What led you to pursue ceramic production?
It was an accident, really. When I was young, I played a high standard of English football and thought that was going to be my future — I got signed to a team in Portvale at 12 years old, went through their training, and planned on becoming a professional footballer. Once I realized I wasn’t going to be the next David Beckham, I enrolled in an art college. I had a bit of time on my hands before starting school, so I interviewed for a job at the Wedgewood pottery, headquartered a few miles away from my parents’ home, just to get some pocket money. Turned out the guy who interviewed me was a massive Portvale football supporter, so we spent a few hours talking about the team and, a week later, I got an offer for a training management position. I never meant to have a career in ceramics, but I got a kick out of working in that business. When September came, I decided to stay with Wedgewood instead of going to college, and that was how it started.
Most recently, I was heading production at Denby, where I was able to steer the company away from outsourcing manufacturing to China by increasing efficiencies with what’s called a continuous improvement program, an idea developed by Iwao Kobayashi. It’s not rocket science, just using tools and techniques that are widely available, but they’re put in a package which allows businesses to strategically evaluate their needs. It was incredibly effective.
After an experience like that at Denby, what made you decide to come to Heath, which is so much smaller?
I realized this was an opportunity I’d really like to take up after meeting everyone and learning more about the business during a week-long stay in SF shortly after Robin reached out. From a manufacturing management perspective, I realized I could make a big impact and affect real change. I’m like a kid in a sweet shop, not sure which jar to reach for first. It’s very exciting.
Plus, the Bay Area is a nice place, who wouldn’t like it? It helped that my younger son Jack was eager to come out here.
What are your goals for Heath?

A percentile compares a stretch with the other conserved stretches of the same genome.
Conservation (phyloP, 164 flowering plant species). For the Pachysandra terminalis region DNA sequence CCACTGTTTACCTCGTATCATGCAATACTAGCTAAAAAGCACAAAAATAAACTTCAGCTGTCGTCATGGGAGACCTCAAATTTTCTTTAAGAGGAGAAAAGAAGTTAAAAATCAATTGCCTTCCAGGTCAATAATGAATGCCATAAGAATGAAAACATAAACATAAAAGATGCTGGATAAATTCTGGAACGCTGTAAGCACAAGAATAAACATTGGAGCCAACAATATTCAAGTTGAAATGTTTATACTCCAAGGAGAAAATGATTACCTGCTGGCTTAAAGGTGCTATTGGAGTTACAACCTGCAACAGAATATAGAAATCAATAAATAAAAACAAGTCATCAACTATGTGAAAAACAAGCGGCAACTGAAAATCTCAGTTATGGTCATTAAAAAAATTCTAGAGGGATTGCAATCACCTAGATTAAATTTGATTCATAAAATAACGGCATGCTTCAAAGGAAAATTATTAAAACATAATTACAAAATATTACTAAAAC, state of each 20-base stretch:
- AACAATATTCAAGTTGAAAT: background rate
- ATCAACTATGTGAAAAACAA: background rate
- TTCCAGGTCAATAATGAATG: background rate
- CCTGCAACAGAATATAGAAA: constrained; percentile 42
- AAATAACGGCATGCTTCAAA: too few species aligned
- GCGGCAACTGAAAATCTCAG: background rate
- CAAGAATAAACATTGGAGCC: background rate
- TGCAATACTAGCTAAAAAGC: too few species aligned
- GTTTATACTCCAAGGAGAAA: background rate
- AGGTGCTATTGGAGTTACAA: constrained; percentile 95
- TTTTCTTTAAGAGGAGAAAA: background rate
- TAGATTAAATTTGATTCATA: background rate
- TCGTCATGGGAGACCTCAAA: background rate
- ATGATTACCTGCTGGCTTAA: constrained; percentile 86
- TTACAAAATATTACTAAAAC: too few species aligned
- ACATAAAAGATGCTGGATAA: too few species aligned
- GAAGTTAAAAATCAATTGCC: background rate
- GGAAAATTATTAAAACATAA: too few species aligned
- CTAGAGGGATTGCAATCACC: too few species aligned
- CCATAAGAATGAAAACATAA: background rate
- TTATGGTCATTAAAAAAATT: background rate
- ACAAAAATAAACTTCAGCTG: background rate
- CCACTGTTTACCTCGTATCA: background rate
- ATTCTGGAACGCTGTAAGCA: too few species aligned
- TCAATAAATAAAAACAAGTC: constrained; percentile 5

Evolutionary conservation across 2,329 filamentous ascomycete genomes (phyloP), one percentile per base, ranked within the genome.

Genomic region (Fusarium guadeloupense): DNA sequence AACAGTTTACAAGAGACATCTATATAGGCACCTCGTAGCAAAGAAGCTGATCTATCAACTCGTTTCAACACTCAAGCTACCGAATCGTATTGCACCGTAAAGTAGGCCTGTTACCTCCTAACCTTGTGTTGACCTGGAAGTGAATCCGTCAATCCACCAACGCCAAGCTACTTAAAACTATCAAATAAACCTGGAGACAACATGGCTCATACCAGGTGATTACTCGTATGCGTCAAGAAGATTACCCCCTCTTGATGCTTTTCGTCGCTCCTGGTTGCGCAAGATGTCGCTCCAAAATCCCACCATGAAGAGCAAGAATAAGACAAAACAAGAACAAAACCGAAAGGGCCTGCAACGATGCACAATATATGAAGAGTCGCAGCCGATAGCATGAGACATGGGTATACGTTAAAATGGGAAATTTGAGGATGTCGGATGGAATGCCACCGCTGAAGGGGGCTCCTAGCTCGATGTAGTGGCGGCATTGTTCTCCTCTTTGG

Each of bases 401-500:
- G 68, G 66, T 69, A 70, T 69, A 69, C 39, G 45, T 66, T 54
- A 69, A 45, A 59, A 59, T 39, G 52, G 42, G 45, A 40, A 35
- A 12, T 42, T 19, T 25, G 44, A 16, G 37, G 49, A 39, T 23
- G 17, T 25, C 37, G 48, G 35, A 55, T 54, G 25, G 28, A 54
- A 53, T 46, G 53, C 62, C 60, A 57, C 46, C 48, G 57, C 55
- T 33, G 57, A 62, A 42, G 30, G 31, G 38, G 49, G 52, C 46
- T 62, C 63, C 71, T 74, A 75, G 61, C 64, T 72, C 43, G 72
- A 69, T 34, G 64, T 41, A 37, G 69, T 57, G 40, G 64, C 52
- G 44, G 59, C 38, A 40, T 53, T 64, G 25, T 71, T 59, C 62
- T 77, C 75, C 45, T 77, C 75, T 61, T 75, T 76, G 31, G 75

In the short time I’ve been here, I’ve implemented a lot of change in the Sausalito factory already in 2-3 weeks, physically. My goal is to prototype a center of excellence, to look at improving the layout aesthetically, for better flow and visual management of information. It’s about creating pockets to demonstrate we can do it a lot better and smarter with the time we’ve got, not by working harder.
Just as important is the development and management of everyone on the shop team and factory floor. The team’s starting to realize we can get a lot more out of the process without spending more money or doing more work. It’s an exciting challenge in itself, to get the key message out to each team member here.
How are you settling into Bay Area life?
It’s been the most surreal 11 months. Five years ago, my family and I came for a visit to tour the West coast, from Vegas to the Grand Canyon, and I just happened to discover Heath at the SF Ferry Building. It was during that trip that my younger son Jack declared he wanted to come live out here one day, and now here we are. As soon as I decided to take this job, Jack started asking about 49ers season tickets, Giants season tickets. It’s been great.
The SAF-T-BRA - Two women show off a new uniform designed to prevent occupational injuries among female war workers, Los Angeles 1943. The sturdy undergarment is believed to have been designed by Willson Goggles, a Pennsylvania firm that manufactured safety equipment for manual workers.
New Delhi based Bloomberg photographer Udit Kulshrestha recently spent time documenting the range of operations at the Jindal Steel and Power Ltd. plant in Raigarh, Chhattisgargh, India.
The plant, which Jindal claim to be the world’s largest coal-based direct-reduced iron facility in the world, can produce up to 3 million tonnes of steel per year. It contains a blast furnace, sinter plant, melting shop and several different kinds of steel mill. It also has its own captive power plant, mining facilities nearby and a cement plant that utilizes waste produced during steel manufacturing.
The International Monetary Fund predicts India will next year grow faster than Brazil, Russia and China for the first time since 1999. Indian Prime Minister Narendra Modi’s pledge to make it easier for businesses to invest in India could act as a trigger for growth and boost demand for steel.
India’s steel demand will probably grow at the fastest pace among the top three consuming nations in the world in 2015, based on an October forecast by the World Steel Association. India’s alloy consumption will probably rise at 6 percent this year, compared with 0.8 percent for China and 1.9 percent for the U.S., the World Steel Association said.